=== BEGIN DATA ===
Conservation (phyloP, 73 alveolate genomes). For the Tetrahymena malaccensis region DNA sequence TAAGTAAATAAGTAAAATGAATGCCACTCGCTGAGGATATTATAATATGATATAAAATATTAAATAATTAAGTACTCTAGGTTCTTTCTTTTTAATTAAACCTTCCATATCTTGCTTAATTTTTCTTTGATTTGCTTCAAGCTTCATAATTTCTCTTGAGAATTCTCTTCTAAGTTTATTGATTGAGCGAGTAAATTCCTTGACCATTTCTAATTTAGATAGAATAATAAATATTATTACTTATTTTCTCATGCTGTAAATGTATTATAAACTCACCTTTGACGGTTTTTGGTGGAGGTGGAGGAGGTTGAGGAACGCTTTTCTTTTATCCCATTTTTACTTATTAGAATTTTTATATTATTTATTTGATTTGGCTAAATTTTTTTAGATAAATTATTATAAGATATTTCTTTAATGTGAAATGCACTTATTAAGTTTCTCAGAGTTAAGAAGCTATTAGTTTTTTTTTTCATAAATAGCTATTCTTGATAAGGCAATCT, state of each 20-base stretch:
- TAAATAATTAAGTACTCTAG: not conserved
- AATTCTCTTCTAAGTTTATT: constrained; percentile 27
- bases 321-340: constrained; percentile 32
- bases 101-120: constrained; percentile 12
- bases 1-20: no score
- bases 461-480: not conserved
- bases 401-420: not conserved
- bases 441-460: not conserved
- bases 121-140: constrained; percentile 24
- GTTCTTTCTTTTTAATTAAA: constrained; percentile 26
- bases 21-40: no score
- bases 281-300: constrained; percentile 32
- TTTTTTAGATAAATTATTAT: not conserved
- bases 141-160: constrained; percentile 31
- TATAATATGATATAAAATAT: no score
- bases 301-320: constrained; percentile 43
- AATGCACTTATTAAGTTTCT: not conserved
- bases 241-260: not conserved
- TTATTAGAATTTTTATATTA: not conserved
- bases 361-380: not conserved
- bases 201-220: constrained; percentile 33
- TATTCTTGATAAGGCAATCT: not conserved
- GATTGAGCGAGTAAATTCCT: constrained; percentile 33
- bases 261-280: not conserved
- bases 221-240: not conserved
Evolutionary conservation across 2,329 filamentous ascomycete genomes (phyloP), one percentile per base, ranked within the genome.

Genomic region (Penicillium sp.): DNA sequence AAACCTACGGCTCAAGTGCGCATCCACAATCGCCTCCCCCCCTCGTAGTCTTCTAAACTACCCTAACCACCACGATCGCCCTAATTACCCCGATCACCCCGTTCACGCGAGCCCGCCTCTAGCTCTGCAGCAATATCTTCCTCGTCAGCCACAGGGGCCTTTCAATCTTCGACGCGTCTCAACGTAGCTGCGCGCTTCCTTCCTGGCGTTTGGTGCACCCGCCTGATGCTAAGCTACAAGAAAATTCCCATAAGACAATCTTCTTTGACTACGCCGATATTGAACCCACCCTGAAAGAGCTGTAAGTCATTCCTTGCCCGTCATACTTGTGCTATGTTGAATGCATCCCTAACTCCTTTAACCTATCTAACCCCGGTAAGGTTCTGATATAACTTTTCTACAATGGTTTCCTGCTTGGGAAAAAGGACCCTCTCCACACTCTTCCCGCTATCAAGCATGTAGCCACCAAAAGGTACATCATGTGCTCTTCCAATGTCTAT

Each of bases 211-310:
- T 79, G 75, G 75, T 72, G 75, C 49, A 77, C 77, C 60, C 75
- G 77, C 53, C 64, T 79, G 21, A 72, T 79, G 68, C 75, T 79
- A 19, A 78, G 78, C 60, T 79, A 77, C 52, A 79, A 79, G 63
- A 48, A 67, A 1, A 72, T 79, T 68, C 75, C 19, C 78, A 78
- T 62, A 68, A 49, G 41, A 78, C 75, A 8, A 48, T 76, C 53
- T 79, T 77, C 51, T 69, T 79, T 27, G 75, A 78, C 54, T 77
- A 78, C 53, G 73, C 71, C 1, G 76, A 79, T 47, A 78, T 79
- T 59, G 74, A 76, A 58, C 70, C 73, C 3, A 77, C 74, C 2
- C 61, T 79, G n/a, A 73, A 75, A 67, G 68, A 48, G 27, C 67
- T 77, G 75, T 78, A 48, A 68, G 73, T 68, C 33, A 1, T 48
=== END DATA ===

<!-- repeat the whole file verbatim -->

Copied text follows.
Conservation (phyloP, 73 alveolate genomes). For the Tetrahymena malaccensis region DNA sequence TAAGTAAATAAGTAAAATGAATGCCACTCGCTGAGGATATTATAATATGATATAAAATATTAAATAATTAAGTACTCTAGGTTCTTTCTTTTTAATTAAACCTTCCATATCTTGCTTAATTTTTCTTTGATTTGCTTCAAGCTTCATAATTTCTCTTGAGAATTCTCTTCTAAGTTTATTGATTGAGCGAGTAAATTCCTTGACCATTTCTAATTTAGATAGAATAATAAATATTATTACTTATTTTCTCATGCTGTAAATGTATTATAAACTCACCTTTGACGGTTTTTGGTGGAGGTGGAGGAGGTTGAGGAACGCTTTTCTTTTATCCCATTTTTACTTATTAGAATTTTTATATTATTTATTTGATTTGGCTAAATTTTTTTAGATAAATTATTATAAGATATTTCTTTAATGTGAAATGCACTTATTAAGTTTCTCAGAGTTAAGAAGCTATTAGTTTTTTTTTTCATAAATAGCTATTCTTGATAAGGCAATCT, state of each 20-base stretch:
- TAAATAATTAAGTACTCTAG: not conserved
- AATTCTCTTCTAAGTTTATT: constrained; percentile 27
- bases 321-340: constrained; percentile 32
- bases 101-120: constrained; percentile 12
- bases 1-20: no score
- bases 461-480: not conserved
- bases 401-420: not conserved
- bases 441-460: not conserved
- bases 121-140: constrained; percentile 24
- GTTCTTTCTTTTTAATTAAA: constrained; percentile 26
- bases 21-40: no score
- bases 281-300: constrained; percentile 32
- TTTTTTAGATAAATTATTAT: not conserved
- bases 141-160: constrained; percentile 31
- TATAATATGATATAAAATAT: no score
- bases 301-320: constrained; percentile 43
- AATGCACTTATTAAGTTTCT: not conserved
- bases 241-260: not conserved
- TTATTAGAATTTTTATATTA: not conserved
- bases 361-380: not conserved
- bases 201-220: constrained; percentile 33
- TATTCTTGATAAGGCAATCT: not conserved
- GATTGAGCGAGTAAATTCCT: constrained; percentile 33
- bases 261-280: not conserved
- bases 221-240: not conserved
Evolutionary conservation across 2,329 filamentous ascomycete genomes (phyloP), one percentile per base, ranked within the genome.

Genomic region (Penicillium sp.): DNA sequence AAACCTACGGCTCAAGTGCGCATCCACAATCGCCTCCCCCCCTCGTAGTCTTCTAAACTACCCTAACCACCACGATCGCCCTAATTACCCCGATCACCCCGTTCACGCGAGCCCGCCTCTAGCTCTGCAGCAATATCTTCCTCGTCAGCCACAGGGGCCTTTCAATCTTCGACGCGTCTCAACGTAGCTGCGCGCTTCCTTCCTGGCGTTTGGTGCACCCGCCTGATGCTAAGCTACAAGAAAATTCCCATAAGACAATCTTCTTTGACTACGCCGATATTGAACCCACCCTGAAAGAGCTGTAAGTCATTCCTTGCCCGTCATACTTGTGCTATGTTGAATGCATCCCTAACTCCTTTAACCTATCTAACCCCGGTAAGGTTCTGATATAACTTTTCTACAATGGTTTCCTGCTTGGGAAAAAGGACCCTCTCCACACTCTTCCCGCTATCAAGCATGTAGCCACCAAAAGGTACATCATGTGCTCTTCCAATGTCTAT

Each of bases 211-310:
- T 79, G 75, G 75, T 72, G 75, C 49, A 77, C 77, C 60, C 75
- G 77, C 53, C 64, T 79, G 21, A 72, T 79, G 68, C 75, T 79
- A 19, A 78, G 78, C 60, T 79, A 77, C 52, A 79, A 79, G 63
- A 48, A 67, A 1, A 72, T 79, T 68, C 75, C 19, C 78, A 78
- T 62, A 68, A 49, G 41, A 78, C 75, A 8, A 48, T 76, C 53
- T 79, T 77, C 51, T 69, T 79, T 27, G 75, A 78, C 54, T 77
- A 78, C 53, G 73, C 71, C 1, G 76, A 79, T 47, A 78, T 79
- T 59, G 74, A 76, A 58, C 70, C 73, C 3, A 77, C 74, C 2
- C 61, T 79, G n/a, A 73, A 75, A 67, G 68, A 48, G 27, C 67
- T 77, G 75, T 78, A 48, A 68, G 73, T 68, C 33, A 1, T 48